was that Roger kept experimenting, and each of his amps had different wiring or power cords, even different make caps. He never provided schematics and no one could repair the amps except him.
One fine day, one of my friends called me and said that he saw an ad for Photon monoblocks selling for $1.500. I bought the units immediately, they were heavily modified by a Techie tweaker and had a plethora of expensive parts added to them, their interior looked like a plummer's nightmare! In addition, UPS damaged BOTH packages dropping each one down and managing to bent each unit's faceplate at the point where the handles emerge. I got $1,200 insurance compensation and Roger suggested that he would install his newly patented H-Cat circuit which was inspired by his work on goverment computers, for just about the amount I got from the insurance. At that time Roger had closed his company and changed his profession. He never advertised, believing that word of mouth from satisfied customers, would be enough to sell his amps, a mistake, which backfired and he had to go out of business and in to debt.
My 2 friends still own the Photons but have since moved to tubed amps. I have stuck with them since mine are one of a kind and no one, that I know, has this tech in his Photons.
The only problem is that should anything happened to them, unless Roger accepts to repair them, I am out of luck!
In case anybody cares, I fixed the fizzy noise in my PS Model 2 amp. It was one of the input section transistors. Now the DC offset is 0 only with the pot turned all the way to one extreme, which is a little weird. Oh well, it seems to sound OK now anyway, and the noise is gone.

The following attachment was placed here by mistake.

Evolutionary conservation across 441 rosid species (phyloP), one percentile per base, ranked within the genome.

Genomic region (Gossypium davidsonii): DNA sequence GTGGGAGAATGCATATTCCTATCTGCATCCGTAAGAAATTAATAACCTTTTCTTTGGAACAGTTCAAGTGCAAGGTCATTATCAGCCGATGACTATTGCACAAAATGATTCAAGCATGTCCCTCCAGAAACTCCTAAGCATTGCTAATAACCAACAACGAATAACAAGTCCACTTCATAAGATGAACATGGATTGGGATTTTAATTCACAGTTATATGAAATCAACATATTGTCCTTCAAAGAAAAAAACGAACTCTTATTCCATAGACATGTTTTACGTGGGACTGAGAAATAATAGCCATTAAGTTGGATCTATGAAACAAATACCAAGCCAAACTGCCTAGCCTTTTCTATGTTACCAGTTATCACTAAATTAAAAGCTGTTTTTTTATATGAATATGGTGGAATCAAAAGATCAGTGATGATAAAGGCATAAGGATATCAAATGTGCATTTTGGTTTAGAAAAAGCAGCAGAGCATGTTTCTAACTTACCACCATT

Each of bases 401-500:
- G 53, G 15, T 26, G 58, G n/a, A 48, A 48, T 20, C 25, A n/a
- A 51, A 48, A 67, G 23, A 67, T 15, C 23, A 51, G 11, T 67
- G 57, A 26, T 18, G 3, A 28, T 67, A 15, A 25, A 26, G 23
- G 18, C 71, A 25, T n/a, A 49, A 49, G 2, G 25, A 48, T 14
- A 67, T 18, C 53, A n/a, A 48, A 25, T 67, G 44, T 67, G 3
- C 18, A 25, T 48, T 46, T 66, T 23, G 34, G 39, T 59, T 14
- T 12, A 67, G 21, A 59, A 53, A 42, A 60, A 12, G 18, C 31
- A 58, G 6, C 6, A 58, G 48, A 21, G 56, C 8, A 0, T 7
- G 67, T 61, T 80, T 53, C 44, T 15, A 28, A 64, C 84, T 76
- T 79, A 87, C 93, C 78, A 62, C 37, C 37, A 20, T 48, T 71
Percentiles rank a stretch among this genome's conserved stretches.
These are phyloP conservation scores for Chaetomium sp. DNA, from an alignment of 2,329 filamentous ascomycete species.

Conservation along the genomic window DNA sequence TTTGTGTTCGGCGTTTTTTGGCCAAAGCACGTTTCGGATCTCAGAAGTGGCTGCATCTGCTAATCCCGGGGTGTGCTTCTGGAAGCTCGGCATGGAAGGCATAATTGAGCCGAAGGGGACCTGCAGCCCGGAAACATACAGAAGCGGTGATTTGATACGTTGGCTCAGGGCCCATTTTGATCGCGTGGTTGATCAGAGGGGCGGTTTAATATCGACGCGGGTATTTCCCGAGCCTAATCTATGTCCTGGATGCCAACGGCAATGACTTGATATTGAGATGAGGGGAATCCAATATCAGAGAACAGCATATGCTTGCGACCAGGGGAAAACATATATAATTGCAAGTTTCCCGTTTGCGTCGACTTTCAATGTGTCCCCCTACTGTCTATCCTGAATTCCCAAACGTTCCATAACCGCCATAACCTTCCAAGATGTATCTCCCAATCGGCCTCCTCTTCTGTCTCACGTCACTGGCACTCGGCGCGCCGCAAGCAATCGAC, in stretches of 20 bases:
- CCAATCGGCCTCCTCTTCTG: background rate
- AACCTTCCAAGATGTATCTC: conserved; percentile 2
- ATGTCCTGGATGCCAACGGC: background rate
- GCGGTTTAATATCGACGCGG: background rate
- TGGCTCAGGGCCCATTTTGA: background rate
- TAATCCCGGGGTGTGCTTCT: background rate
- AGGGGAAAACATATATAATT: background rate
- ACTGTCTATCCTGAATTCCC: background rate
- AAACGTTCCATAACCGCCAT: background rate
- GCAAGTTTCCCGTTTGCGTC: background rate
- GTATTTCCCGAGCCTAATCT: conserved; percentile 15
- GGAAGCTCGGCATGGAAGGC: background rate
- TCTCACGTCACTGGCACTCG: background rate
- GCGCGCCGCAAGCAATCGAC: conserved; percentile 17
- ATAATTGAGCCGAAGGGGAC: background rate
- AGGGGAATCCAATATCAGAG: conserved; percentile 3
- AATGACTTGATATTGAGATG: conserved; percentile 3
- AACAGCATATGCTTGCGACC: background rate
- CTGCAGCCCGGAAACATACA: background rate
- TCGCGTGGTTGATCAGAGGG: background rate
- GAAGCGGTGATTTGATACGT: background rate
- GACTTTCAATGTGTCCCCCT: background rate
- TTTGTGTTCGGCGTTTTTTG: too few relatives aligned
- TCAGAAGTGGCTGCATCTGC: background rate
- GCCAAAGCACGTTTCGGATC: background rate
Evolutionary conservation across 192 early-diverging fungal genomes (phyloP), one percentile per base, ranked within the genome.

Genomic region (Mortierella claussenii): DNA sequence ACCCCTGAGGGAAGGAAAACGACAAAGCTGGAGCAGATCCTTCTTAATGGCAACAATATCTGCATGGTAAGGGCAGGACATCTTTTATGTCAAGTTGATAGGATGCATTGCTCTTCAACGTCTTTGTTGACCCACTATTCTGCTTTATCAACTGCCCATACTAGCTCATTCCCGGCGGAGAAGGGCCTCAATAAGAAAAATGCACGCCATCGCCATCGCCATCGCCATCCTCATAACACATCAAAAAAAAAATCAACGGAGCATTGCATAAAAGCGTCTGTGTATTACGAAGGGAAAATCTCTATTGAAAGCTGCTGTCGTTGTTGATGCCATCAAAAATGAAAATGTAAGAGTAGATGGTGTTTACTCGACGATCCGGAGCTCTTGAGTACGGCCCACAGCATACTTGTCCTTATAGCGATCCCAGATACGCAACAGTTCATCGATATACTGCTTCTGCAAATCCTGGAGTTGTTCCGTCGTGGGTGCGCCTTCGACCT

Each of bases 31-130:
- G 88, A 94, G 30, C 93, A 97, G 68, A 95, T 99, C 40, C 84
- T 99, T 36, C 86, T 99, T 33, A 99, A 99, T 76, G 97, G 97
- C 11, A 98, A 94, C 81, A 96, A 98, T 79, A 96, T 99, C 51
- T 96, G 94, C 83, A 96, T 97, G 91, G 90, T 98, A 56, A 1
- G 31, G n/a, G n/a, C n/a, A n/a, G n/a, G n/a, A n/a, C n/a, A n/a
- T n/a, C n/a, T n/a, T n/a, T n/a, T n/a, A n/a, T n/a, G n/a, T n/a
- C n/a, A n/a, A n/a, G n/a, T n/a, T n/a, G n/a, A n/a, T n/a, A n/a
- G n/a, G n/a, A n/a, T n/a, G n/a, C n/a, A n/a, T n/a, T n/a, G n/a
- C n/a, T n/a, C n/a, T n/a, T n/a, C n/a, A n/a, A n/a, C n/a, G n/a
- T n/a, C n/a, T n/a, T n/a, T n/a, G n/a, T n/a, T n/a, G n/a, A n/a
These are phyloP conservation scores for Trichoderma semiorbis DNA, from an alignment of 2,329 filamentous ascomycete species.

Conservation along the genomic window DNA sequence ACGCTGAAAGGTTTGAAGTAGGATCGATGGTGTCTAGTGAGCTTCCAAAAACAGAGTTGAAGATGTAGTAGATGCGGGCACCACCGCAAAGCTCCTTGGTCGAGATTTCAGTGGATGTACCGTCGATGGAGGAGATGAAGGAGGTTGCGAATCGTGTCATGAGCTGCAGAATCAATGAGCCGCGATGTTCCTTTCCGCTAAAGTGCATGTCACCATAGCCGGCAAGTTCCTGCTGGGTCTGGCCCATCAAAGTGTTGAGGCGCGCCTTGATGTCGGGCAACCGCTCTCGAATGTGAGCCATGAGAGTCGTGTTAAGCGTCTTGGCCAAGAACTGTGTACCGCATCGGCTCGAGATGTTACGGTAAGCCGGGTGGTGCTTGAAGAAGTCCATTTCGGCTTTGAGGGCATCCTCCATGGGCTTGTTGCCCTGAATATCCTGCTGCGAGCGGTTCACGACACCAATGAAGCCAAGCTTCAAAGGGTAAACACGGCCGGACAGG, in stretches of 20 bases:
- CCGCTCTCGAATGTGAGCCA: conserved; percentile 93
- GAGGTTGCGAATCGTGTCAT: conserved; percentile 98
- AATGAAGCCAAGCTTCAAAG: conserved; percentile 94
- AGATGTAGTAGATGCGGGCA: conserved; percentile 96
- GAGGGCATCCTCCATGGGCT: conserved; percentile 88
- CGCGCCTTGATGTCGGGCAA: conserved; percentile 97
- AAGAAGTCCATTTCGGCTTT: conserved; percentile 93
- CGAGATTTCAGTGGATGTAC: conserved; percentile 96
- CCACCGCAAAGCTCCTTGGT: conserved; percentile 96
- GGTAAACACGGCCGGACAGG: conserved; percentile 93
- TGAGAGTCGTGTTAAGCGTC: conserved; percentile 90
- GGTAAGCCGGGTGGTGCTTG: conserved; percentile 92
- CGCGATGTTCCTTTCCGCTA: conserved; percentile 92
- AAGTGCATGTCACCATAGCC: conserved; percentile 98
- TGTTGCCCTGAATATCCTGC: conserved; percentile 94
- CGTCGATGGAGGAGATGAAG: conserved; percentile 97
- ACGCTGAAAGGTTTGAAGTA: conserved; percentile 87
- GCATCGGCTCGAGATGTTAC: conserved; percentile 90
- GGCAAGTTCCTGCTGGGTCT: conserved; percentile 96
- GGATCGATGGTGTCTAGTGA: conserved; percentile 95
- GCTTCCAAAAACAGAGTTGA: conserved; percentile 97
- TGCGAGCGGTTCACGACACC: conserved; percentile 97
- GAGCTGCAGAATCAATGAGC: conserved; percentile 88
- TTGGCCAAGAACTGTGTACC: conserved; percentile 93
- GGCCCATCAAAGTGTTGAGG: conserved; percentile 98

You said monoblocks. Both buzzing? If so, I don't know what the odds of both amps having a xformer failure at the same time are but I'll bet it's real low.
I had the same problem with a big Krell and a trip to the factory and a huge sum of money replaced the xformer and the buzz was gone. I hope you are not plugging your amps into the P300. I use a P300 on my front-end also and I know that it's not large enough for any kind of high current loads.
If you are starving the amps for current, the xformers could be complaining. Do you have dedicated circuits? Maybe not necessary but always better. Also, It could be as simple as loose wiring connections at your circuit breaker. These connections should be tight. If extremely loose you may be able to actually feel heat build-up on the front of the breaker. These should be checked. If you aren't comfortable doing this yourself get and electrician. It's tough to listen to music if you are dead unless you listen exclusively to harp music. Check the wiring connections at the outlets too, to be sure they are sufficiently tight. Loose connections can create a high resistance creating heat gain and can limit current to your amps. Especially if they are big.